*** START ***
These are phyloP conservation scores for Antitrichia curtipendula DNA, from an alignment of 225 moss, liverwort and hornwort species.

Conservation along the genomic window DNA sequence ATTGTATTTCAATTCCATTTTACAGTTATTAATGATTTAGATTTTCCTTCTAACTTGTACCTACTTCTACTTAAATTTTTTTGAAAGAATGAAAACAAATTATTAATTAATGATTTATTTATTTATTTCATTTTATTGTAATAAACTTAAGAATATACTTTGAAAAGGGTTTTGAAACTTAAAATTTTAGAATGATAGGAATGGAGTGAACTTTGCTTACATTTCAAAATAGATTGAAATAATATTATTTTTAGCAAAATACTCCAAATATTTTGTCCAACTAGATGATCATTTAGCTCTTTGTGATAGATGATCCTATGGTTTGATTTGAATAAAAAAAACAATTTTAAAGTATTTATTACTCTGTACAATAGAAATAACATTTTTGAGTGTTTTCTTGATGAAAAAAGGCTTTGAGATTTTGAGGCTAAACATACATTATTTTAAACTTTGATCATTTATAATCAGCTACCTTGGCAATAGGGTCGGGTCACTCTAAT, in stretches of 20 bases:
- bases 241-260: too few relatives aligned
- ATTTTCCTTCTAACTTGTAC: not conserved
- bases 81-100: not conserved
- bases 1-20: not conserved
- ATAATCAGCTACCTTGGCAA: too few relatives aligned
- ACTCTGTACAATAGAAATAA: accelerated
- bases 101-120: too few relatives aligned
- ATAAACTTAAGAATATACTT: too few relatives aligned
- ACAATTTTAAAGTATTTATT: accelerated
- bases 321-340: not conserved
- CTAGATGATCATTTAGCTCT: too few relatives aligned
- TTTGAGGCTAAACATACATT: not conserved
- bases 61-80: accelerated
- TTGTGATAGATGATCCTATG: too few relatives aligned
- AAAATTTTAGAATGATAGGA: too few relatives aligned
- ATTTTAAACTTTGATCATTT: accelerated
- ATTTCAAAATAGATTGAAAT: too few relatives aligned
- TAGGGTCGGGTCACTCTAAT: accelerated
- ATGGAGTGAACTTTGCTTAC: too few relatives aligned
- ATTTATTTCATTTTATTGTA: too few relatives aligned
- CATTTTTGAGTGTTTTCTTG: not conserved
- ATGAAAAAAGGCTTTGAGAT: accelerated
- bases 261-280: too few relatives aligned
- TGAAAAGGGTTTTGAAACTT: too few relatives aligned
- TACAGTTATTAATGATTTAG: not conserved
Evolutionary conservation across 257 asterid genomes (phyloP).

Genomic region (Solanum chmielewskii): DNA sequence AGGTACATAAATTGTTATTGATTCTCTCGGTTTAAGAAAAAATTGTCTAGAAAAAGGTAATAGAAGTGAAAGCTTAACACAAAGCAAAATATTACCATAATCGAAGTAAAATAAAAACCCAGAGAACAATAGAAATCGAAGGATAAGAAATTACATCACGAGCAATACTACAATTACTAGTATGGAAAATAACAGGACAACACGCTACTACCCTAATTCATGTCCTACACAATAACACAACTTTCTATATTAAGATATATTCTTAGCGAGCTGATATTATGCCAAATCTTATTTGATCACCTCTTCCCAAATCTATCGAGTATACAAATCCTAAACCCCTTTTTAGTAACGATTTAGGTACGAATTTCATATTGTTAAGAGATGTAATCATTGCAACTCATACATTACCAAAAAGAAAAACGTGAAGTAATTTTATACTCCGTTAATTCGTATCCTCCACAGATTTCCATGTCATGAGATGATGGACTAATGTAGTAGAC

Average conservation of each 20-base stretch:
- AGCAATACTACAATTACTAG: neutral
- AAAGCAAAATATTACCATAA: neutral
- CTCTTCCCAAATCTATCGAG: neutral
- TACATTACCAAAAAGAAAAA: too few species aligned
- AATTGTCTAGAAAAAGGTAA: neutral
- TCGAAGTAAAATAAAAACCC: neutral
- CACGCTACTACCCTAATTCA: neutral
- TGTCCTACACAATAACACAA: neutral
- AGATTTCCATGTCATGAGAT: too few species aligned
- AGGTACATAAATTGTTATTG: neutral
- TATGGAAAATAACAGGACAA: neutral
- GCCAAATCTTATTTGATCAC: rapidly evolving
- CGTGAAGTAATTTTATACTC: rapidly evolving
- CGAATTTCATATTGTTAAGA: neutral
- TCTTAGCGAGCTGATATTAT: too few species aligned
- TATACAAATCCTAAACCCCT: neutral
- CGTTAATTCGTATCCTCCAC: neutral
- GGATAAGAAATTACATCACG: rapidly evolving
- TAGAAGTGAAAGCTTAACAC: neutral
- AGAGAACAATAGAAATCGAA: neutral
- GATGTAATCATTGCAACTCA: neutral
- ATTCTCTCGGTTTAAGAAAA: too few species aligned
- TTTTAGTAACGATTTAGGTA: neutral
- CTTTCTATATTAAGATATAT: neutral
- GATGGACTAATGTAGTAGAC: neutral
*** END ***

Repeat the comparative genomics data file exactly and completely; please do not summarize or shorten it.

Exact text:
These are phyloP conservation scores for Antitrichia curtipendula DNA, from an alignment of 225 moss, liverwort and hornwort species.

Conservation along the genomic window DNA sequence ATTGTATTTCAATTCCATTTTACAGTTATTAATGATTTAGATTTTCCTTCTAACTTGTACCTACTTCTACTTAAATTTTTTTGAAAGAATGAAAACAAATTATTAATTAATGATTTATTTATTTATTTCATTTTATTGTAATAAACTTAAGAATATACTTTGAAAAGGGTTTTGAAACTTAAAATTTTAGAATGATAGGAATGGAGTGAACTTTGCTTACATTTCAAAATAGATTGAAATAATATTATTTTTAGCAAAATACTCCAAATATTTTGTCCAACTAGATGATCATTTAGCTCTTTGTGATAGATGATCCTATGGTTTGATTTGAATAAAAAAAACAATTTTAAAGTATTTATTACTCTGTACAATAGAAATAACATTTTTGAGTGTTTTCTTGATGAAAAAAGGCTTTGAGATTTTGAGGCTAAACATACATTATTTTAAACTTTGATCATTTATAATCAGCTACCTTGGCAATAGGGTCGGGTCACTCTAAT, in stretches of 20 bases:
- bases 241-260: too few relatives aligned
- ATTTTCCTTCTAACTTGTAC: not conserved
- bases 81-100: not conserved
- bases 1-20: not conserved
- ATAATCAGCTACCTTGGCAA: too few relatives aligned
- ACTCTGTACAATAGAAATAA: accelerated
- bases 101-120: too few relatives aligned
- ATAAACTTAAGAATATACTT: too few relatives aligned
- ACAATTTTAAAGTATTTATT: accelerated
- bases 321-340: not conserved
- CTAGATGATCATTTAGCTCT: too few relatives aligned
- TTTGAGGCTAAACATACATT: not conserved
- bases 61-80: accelerated
- TTGTGATAGATGATCCTATG: too few relatives aligned
- AAAATTTTAGAATGATAGGA: too few relatives aligned
- ATTTTAAACTTTGATCATTT: accelerated
- ATTTCAAAATAGATTGAAAT: too few relatives aligned
- TAGGGTCGGGTCACTCTAAT: accelerated
- ATGGAGTGAACTTTGCTTAC: too few relatives aligned
- ATTTATTTCATTTTATTGTA: too few relatives aligned
- CATTTTTGAGTGTTTTCTTG: not conserved
- ATGAAAAAAGGCTTTGAGAT: accelerated
- bases 261-280: too few relatives aligned
- TGAAAAGGGTTTTGAAACTT: too few relatives aligned
- TACAGTTATTAATGATTTAG: not conserved
Evolutionary conservation across 257 asterid genomes (phyloP).

Genomic region (Solanum chmielewskii): DNA sequence AGGTACATAAATTGTTATTGATTCTCTCGGTTTAAGAAAAAATTGTCTAGAAAAAGGTAATAGAAGTGAAAGCTTAACACAAAGCAAAATATTACCATAATCGAAGTAAAATAAAAACCCAGAGAACAATAGAAATCGAAGGATAAGAAATTACATCACGAGCAATACTACAATTACTAGTATGGAAAATAACAGGACAACACGCTACTACCCTAATTCATGTCCTACACAATAACACAACTTTCTATATTAAGATATATTCTTAGCGAGCTGATATTATGCCAAATCTTATTTGATCACCTCTTCCCAAATCTATCGAGTATACAAATCCTAAACCCCTTTTTAGTAACGATTTAGGTACGAATTTCATATTGTTAAGAGATGTAATCATTGCAACTCATACATTACCAAAAAGAAAAACGTGAAGTAATTTTATACTCCGTTAATTCGTATCCTCCACAGATTTCCATGTCATGAGATGATGGACTAATGTAGTAGAC

Average conservation of each 20-base stretch:
- AGCAATACTACAATTACTAG: neutral
- AAAGCAAAATATTACCATAA: neutral
- CTCTTCCCAAATCTATCGAG: neutral
- TACATTACCAAAAAGAAAAA: too few species aligned
- AATTGTCTAGAAAAAGGTAA: neutral
- TCGAAGTAAAATAAAAACCC: neutral
- CACGCTACTACCCTAATTCA: neutral
- TGTCCTACACAATAACACAA: neutral
- AGATTTCCATGTCATGAGAT: too few species aligned
- AGGTACATAAATTGTTATTG: neutral
- TATGGAAAATAACAGGACAA: neutral
- GCCAAATCTTATTTGATCAC: rapidly evolving
- CGTGAAGTAATTTTATACTC: rapidly evolving
- CGAATTTCATATTGTTAAGA: neutral
- TCTTAGCGAGCTGATATTAT: too few species aligned
- TATACAAATCCTAAACCCCT: neutral
- CGTTAATTCGTATCCTCCAC: neutral
- GGATAAGAAATTACATCACG: rapidly evolving
- TAGAAGTGAAAGCTTAACAC: neutral
- AGAGAACAATAGAAATCGAA: neutral
- GATGTAATCATTGCAACTCA: neutral
- ATTCTCTCGGTTTAAGAAAA: too few species aligned
- TTTTAGTAACGATTTAGGTA: neutral
- CTTTCTATATTAAGATATAT: neutral
- GATGGACTAATGTAGTAGAC: neutral